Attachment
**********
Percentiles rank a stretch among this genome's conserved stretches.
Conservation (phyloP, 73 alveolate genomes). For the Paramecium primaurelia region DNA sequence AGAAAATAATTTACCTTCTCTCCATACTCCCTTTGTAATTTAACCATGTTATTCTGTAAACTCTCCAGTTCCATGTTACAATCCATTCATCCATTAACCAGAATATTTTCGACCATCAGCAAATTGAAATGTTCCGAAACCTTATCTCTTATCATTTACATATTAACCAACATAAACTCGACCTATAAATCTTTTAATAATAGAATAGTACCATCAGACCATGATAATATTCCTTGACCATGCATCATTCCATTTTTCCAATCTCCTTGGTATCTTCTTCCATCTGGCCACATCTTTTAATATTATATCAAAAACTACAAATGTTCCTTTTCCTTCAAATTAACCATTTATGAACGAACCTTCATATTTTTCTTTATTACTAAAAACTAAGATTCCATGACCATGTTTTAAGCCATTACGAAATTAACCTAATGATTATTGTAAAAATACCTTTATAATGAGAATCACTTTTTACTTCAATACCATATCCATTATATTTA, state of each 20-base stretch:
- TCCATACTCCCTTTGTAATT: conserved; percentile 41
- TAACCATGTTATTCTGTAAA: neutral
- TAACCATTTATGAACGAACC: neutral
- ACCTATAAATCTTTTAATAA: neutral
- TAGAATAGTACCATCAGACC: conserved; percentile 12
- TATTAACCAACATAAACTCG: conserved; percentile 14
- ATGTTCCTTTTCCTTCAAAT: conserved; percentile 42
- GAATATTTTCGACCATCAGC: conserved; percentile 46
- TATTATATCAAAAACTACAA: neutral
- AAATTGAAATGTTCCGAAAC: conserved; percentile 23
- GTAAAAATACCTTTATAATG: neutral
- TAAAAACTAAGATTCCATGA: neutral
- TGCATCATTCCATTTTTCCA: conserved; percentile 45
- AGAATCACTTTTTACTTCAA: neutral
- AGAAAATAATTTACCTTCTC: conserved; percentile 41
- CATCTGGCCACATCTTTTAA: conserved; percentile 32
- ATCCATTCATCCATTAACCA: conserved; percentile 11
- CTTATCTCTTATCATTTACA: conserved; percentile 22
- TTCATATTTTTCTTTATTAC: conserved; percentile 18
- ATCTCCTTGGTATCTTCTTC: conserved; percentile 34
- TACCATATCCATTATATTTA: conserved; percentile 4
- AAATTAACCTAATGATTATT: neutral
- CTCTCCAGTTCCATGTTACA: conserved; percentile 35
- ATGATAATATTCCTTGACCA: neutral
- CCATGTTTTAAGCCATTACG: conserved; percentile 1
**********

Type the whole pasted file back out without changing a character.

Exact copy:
Percentiles rank a stretch among this genome's conserved stretches.
Conservation (phyloP, 73 alveolate genomes). For the Paramecium primaurelia region DNA sequence AGAAAATAATTTACCTTCTCTCCATACTCCCTTTGTAATTTAACCATGTTATTCTGTAAACTCTCCAGTTCCATGTTACAATCCATTCATCCATTAACCAGAATATTTTCGACCATCAGCAAATTGAAATGTTCCGAAACCTTATCTCTTATCATTTACATATTAACCAACATAAACTCGACCTATAAATCTTTTAATAATAGAATAGTACCATCAGACCATGATAATATTCCTTGACCATGCATCATTCCATTTTTCCAATCTCCTTGGTATCTTCTTCCATCTGGCCACATCTTTTAATATTATATCAAAAACTACAAATGTTCCTTTTCCTTCAAATTAACCATTTATGAACGAACCTTCATATTTTTCTTTATTACTAAAAACTAAGATTCCATGACCATGTTTTAAGCCATTACGAAATTAACCTAATGATTATTGTAAAAATACCTTTATAATGAGAATCACTTTTTACTTCAATACCATATCCATTATATTTA, state of each 20-base stretch:
- TCCATACTCCCTTTGTAATT: conserved; percentile 41
- TAACCATGTTATTCTGTAAA: neutral
- TAACCATTTATGAACGAACC: neutral
- ACCTATAAATCTTTTAATAA: neutral
- TAGAATAGTACCATCAGACC: conserved; percentile 12
- TATTAACCAACATAAACTCG: conserved; percentile 14
- ATGTTCCTTTTCCTTCAAAT: conserved; percentile 42
- GAATATTTTCGACCATCAGC: conserved; percentile 46
- TATTATATCAAAAACTACAA: neutral
- AAATTGAAATGTTCCGAAAC: conserved; percentile 23
- GTAAAAATACCTTTATAATG: neutral
- TAAAAACTAAGATTCCATGA: neutral
- TGCATCATTCCATTTTTCCA: conserved; percentile 45
- AGAATCACTTTTTACTTCAA: neutral
- AGAAAATAATTTACCTTCTC: conserved; percentile 41
- CATCTGGCCACATCTTTTAA: conserved; percentile 32
- ATCCATTCATCCATTAACCA: conserved; percentile 11
- CTTATCTCTTATCATTTACA: conserved; percentile 22
- TTCATATTTTTCTTTATTAC: conserved; percentile 18
- ATCTCCTTGGTATCTTCTTC: conserved; percentile 34
- TACCATATCCATTATATTTA: conserved; percentile 4
- AAATTAACCTAATGATTATT: neutral
- CTCTCCAGTTCCATGTTACA: conserved; percentile 35
- ATGATAATATTCCTTGACCA: neutral
- CCATGTTTTAAGCCATTACG: conserved; percentile 1